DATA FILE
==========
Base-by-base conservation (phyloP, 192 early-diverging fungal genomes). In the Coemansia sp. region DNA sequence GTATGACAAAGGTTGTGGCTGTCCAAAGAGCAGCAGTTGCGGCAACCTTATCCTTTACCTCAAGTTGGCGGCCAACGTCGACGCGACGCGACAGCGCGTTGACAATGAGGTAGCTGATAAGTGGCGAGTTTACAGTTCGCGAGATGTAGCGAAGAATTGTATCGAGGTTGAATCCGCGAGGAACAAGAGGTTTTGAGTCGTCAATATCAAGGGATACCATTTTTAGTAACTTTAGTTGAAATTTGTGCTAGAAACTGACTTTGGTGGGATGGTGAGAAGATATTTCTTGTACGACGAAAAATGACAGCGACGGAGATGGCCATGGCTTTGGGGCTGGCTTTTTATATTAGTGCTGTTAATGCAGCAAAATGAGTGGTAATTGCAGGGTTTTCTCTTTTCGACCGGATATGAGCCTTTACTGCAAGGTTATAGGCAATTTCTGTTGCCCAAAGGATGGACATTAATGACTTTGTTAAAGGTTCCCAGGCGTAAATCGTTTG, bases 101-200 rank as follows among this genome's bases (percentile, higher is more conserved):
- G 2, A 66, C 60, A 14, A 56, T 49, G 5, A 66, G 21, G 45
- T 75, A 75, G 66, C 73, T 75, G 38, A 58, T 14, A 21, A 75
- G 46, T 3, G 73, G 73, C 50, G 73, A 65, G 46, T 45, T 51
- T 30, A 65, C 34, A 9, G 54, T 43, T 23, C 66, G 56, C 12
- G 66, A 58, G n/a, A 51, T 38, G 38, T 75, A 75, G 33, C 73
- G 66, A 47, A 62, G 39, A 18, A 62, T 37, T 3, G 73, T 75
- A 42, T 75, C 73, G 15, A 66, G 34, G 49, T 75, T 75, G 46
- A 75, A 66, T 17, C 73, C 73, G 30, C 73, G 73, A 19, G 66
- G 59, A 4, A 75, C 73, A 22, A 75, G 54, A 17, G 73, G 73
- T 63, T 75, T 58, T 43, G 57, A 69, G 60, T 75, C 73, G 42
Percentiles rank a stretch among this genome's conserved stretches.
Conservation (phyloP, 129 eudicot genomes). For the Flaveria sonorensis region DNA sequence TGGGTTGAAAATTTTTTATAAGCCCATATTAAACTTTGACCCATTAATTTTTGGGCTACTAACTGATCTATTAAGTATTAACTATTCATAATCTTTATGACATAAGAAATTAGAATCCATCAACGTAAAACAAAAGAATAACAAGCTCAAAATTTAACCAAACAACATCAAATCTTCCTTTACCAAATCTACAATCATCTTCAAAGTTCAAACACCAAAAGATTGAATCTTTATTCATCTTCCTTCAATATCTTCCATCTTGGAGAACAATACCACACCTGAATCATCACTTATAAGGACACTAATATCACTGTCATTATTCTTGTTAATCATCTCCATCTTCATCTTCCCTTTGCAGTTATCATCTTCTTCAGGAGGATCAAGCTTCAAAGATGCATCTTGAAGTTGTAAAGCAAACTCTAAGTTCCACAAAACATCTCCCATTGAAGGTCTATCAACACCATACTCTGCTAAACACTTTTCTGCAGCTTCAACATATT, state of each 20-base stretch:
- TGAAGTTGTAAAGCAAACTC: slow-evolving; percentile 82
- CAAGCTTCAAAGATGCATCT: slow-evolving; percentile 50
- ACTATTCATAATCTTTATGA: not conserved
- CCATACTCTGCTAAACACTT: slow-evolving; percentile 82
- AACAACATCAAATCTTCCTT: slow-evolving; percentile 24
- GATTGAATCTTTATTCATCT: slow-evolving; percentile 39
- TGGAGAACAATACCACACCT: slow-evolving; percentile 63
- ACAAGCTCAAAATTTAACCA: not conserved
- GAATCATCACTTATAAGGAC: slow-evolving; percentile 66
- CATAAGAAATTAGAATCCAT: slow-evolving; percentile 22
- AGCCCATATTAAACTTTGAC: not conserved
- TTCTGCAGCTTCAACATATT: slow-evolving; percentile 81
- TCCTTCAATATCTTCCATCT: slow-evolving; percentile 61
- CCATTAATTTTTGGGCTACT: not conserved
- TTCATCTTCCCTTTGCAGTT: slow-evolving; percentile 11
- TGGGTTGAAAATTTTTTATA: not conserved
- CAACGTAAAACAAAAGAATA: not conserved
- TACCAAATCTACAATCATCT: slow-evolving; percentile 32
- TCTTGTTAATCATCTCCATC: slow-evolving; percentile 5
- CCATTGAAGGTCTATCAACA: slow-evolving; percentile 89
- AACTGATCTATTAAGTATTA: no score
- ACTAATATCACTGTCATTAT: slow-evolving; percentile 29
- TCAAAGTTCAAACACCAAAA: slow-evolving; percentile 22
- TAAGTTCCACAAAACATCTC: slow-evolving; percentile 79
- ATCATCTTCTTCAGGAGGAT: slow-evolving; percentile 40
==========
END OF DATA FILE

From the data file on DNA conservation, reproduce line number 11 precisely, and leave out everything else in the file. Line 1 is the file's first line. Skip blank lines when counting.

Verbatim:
- T 63, T 75, T 58, T 43, G 57, A 69, G 60, T 75, C 73, G 42